The Large Hadron Collider should be lurching back to life this year, but the Tevatron at Fermilab might yet have a last hurrah. While the LHC is still fixing itself after last fall's explosions, the Tevatron has been collecting data like mad, and hopes to continue for another couple of years. At the American Association for the Advancement of Science meeting in Chicago, Fermilab scientists said they have quite a good shot at collecting "evidence for" (although not quite "discovery of") the Higgs boson before all is said and done. Adam Yurkewicz at US/LHC Blogs has the scoop, and you should go there for more info. But this graph tells the basic story. It's the probability that Fermilab will be able to find "three-sigma" evidence for the Higgs, depending on what its mass is, if the Tevatron gets to run through 2011.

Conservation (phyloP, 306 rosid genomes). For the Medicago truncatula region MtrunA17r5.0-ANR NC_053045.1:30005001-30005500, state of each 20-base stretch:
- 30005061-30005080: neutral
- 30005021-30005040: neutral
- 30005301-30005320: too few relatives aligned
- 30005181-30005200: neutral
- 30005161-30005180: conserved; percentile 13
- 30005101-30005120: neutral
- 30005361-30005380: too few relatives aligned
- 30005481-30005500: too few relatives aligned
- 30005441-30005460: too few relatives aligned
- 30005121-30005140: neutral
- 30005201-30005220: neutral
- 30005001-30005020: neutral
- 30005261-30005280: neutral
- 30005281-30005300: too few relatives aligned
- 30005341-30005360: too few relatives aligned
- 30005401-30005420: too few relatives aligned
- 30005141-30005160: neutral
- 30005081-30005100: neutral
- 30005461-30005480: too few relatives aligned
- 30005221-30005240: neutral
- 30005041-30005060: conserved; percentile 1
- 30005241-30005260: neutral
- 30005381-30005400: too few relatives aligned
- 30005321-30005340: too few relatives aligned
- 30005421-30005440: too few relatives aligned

Due to complicated background events, finding a particle like the Higgs isn't just a matter of smacking together protons and antiprotons at higher and higher energies. Some possible values of the Higgs mass make it easier to find than others, since the reactions that produce it aren't as swamped by boring known events. That's why the Tevatron has a shot, even if LHC opens with substantially larger energies later this year. The BBC story portrays the whole thing as a race, which is fine, but to the rest of the world it's more important to just find the darn thing than which continent gets there first. (Given that the Higgs is a boson, the smart money would seem to be on Europe.)